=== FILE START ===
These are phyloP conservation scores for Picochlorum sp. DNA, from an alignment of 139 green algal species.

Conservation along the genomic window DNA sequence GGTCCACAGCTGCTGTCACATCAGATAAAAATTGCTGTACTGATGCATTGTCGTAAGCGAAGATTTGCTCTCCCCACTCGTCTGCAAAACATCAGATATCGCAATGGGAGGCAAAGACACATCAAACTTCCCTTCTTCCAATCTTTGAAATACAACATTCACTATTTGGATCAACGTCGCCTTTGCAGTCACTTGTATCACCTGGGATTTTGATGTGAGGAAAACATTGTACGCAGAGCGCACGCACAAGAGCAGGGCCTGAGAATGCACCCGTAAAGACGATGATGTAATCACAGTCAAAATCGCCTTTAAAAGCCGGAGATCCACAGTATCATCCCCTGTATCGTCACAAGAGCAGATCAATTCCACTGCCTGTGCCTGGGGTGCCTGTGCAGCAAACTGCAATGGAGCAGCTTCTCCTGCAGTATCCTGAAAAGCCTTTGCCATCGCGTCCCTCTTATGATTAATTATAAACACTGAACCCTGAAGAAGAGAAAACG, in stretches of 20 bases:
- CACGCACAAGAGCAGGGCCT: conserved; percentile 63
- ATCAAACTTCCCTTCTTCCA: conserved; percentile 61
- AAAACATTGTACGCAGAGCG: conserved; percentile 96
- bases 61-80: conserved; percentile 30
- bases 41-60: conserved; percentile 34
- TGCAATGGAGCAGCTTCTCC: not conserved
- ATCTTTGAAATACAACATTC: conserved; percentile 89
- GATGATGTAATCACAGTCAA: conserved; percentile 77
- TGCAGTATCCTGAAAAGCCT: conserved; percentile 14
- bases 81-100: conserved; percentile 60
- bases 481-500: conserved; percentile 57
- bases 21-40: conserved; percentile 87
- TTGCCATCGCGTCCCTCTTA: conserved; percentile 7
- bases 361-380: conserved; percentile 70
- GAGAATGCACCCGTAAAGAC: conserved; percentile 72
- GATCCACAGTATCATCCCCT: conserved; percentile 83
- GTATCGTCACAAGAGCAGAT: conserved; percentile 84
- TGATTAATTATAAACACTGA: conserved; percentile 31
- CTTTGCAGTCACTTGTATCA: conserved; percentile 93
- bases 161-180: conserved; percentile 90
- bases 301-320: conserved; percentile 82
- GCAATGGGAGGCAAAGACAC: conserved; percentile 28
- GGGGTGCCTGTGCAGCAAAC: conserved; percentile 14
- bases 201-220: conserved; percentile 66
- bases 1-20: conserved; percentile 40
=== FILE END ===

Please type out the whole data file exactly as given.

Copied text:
These are phyloP conservation scores for Picochlorum sp. DNA, from an alignment of 139 green algal species.

Conservation along the genomic window DNA sequence GGTCCACAGCTGCTGTCACATCAGATAAAAATTGCTGTACTGATGCATTGTCGTAAGCGAAGATTTGCTCTCCCCACTCGTCTGCAAAACATCAGATATCGCAATGGGAGGCAAAGACACATCAAACTTCCCTTCTTCCAATCTTTGAAATACAACATTCACTATTTGGATCAACGTCGCCTTTGCAGTCACTTGTATCACCTGGGATTTTGATGTGAGGAAAACATTGTACGCAGAGCGCACGCACAAGAGCAGGGCCTGAGAATGCACCCGTAAAGACGATGATGTAATCACAGTCAAAATCGCCTTTAAAAGCCGGAGATCCACAGTATCATCCCCTGTATCGTCACAAGAGCAGATCAATTCCACTGCCTGTGCCTGGGGTGCCTGTGCAGCAAACTGCAATGGAGCAGCTTCTCCTGCAGTATCCTGAAAAGCCTTTGCCATCGCGTCCCTCTTATGATTAATTATAAACACTGAACCCTGAAGAAGAGAAAACG, in stretches of 20 bases:
- CACGCACAAGAGCAGGGCCT: conserved; percentile 63
- ATCAAACTTCCCTTCTTCCA: conserved; percentile 61
- AAAACATTGTACGCAGAGCG: conserved; percentile 96
- bases 61-80: conserved; percentile 30
- bases 41-60: conserved; percentile 34
- TGCAATGGAGCAGCTTCTCC: not conserved
- ATCTTTGAAATACAACATTC: conserved; percentile 89
- GATGATGTAATCACAGTCAA: conserved; percentile 77
- TGCAGTATCCTGAAAAGCCT: conserved; percentile 14
- bases 81-100: conserved; percentile 60
- bases 481-500: conserved; percentile 57
- bases 21-40: conserved; percentile 87
- TTGCCATCGCGTCCCTCTTA: conserved; percentile 7
- bases 361-380: conserved; percentile 70
- GAGAATGCACCCGTAAAGAC: conserved; percentile 72
- GATCCACAGTATCATCCCCT: conserved; percentile 83
- GTATCGTCACAAGAGCAGAT: conserved; percentile 84
- TGATTAATTATAAACACTGA: conserved; percentile 31
- CTTTGCAGTCACTTGTATCA: conserved; percentile 93
- bases 161-180: conserved; percentile 90
- bases 301-320: conserved; percentile 82
- GCAATGGGAGGCAAAGACAC: conserved; percentile 28
- GGGGTGCCTGTGCAGCAAAC: conserved; percentile 14
- bases 201-220: conserved; percentile 66
- bases 1-20: conserved; percentile 40